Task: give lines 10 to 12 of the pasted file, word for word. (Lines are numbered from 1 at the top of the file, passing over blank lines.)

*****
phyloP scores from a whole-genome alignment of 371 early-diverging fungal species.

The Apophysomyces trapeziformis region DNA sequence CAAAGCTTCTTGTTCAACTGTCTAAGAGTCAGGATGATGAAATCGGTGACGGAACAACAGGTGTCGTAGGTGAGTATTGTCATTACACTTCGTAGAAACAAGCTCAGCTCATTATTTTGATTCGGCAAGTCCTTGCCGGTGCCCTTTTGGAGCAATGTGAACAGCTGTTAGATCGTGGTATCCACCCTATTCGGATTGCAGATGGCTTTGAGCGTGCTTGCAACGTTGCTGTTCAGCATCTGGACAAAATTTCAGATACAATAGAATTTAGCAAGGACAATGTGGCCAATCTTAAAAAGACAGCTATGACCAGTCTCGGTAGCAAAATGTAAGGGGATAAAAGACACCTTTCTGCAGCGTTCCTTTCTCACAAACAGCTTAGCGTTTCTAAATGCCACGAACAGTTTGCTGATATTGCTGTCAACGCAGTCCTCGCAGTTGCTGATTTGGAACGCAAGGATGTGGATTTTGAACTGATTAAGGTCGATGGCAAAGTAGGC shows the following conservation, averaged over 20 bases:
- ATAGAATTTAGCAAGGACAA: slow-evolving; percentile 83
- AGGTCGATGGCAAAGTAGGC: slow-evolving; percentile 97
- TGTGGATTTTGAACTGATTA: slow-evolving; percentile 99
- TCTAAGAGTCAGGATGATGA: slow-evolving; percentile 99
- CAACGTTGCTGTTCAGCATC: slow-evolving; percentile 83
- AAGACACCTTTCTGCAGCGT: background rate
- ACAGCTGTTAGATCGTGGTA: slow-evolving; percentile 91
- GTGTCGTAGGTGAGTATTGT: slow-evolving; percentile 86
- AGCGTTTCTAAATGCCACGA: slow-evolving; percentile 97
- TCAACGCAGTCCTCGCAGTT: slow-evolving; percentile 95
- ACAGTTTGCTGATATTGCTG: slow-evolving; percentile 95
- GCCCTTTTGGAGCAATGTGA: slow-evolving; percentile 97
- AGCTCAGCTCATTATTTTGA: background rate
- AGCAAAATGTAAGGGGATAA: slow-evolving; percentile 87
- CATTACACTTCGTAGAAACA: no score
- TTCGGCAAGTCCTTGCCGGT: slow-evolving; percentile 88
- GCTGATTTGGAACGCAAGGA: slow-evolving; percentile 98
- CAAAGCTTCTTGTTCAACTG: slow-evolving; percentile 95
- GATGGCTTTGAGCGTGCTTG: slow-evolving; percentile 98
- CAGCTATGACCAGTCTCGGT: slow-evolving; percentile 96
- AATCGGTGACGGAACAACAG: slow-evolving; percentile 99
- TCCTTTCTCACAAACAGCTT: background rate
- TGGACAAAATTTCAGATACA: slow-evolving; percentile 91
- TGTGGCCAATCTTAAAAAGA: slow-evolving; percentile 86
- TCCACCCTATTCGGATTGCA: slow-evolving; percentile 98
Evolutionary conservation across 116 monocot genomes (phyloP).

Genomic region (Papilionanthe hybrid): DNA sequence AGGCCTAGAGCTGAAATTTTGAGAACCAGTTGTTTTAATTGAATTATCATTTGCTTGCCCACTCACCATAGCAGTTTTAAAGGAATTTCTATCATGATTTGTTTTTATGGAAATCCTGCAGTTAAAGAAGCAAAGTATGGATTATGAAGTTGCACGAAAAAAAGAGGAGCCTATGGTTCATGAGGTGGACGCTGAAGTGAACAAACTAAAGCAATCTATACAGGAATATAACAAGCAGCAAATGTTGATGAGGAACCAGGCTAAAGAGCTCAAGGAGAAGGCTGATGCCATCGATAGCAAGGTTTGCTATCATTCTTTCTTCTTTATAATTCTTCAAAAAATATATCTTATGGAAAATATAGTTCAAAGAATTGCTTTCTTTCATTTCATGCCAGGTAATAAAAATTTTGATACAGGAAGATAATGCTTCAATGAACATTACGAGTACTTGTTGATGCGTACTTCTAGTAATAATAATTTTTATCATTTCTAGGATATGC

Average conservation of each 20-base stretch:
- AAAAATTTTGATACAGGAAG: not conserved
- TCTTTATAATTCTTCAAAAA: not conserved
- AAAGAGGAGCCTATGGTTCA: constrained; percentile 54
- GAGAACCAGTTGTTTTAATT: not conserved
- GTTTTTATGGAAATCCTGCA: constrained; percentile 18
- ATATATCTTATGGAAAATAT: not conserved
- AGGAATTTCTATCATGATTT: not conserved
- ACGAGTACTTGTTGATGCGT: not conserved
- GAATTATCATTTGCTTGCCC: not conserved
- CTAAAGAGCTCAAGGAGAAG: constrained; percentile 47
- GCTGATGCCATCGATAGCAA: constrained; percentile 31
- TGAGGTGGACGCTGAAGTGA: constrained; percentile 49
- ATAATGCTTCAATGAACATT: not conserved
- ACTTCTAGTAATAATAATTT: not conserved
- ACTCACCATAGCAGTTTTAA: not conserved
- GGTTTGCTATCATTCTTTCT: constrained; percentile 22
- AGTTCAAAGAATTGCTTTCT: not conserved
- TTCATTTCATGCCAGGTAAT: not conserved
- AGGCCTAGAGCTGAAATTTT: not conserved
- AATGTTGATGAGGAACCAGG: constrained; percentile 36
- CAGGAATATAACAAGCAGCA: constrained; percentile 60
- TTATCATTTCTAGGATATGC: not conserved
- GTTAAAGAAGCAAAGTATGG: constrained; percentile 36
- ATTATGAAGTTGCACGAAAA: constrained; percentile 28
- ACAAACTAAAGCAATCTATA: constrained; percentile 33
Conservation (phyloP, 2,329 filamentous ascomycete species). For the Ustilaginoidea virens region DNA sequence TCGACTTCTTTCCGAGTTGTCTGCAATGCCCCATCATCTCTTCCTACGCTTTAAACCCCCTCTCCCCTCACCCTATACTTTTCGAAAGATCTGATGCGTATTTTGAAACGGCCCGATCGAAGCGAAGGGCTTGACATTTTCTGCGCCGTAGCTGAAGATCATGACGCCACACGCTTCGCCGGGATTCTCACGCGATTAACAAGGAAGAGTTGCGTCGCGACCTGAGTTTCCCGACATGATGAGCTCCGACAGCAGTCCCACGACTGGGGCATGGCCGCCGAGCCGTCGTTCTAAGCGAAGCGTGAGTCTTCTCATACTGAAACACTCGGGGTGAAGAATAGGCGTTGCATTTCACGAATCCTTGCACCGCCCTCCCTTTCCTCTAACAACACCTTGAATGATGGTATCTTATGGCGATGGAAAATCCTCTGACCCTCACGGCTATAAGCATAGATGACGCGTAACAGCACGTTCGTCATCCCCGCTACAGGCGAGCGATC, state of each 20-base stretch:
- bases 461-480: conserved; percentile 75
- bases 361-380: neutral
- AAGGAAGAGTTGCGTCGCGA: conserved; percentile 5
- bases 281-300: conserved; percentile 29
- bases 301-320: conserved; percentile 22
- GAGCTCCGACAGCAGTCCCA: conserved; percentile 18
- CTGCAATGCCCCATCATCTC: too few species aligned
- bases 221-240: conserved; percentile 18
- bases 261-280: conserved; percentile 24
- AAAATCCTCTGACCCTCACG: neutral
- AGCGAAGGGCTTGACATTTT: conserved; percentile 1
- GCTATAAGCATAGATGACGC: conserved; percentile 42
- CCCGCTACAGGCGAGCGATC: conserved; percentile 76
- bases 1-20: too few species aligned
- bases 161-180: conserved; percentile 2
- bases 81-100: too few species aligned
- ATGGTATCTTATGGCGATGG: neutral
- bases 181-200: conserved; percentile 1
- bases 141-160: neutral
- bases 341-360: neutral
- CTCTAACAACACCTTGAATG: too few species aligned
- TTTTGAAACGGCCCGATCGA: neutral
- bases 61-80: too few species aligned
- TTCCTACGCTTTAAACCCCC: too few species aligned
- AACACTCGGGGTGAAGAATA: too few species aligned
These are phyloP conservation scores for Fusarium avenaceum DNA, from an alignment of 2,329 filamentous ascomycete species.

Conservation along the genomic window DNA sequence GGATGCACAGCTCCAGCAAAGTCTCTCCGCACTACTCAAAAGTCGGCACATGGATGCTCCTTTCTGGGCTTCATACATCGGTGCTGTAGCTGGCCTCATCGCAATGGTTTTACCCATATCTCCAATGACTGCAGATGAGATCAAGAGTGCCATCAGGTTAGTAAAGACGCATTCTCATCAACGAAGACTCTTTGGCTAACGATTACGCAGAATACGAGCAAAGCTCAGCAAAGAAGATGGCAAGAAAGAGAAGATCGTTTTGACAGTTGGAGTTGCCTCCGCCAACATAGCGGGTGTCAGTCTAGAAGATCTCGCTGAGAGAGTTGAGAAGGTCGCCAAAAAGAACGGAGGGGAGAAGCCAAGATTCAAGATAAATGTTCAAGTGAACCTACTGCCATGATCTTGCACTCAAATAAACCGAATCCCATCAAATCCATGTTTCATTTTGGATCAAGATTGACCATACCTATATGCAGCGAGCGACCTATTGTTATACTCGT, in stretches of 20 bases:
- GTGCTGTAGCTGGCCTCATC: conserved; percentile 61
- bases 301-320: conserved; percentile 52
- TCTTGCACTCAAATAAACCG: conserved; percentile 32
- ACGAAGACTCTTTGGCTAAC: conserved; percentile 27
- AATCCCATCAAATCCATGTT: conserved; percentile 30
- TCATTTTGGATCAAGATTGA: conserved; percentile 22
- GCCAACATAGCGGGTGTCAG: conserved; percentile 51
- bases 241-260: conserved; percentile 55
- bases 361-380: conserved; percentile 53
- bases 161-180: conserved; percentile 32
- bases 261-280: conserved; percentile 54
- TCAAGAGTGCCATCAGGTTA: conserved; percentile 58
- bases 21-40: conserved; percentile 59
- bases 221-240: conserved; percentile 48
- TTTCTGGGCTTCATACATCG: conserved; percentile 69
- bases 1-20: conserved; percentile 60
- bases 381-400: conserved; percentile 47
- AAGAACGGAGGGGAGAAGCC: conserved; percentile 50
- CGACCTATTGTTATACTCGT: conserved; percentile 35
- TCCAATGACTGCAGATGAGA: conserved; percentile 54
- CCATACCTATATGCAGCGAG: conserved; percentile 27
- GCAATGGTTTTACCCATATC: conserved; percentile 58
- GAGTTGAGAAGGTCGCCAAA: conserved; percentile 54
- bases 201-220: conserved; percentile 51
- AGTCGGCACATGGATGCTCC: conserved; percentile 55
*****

- GTGTCGTAGGTGAGTATTGT: slow-evolving; percentile 86
- AGCGTTTCTAAATGCCACGA: slow-evolving; percentile 97
- TCAACGCAGTCCTCGCAGTT: slow-evolving; percentile 95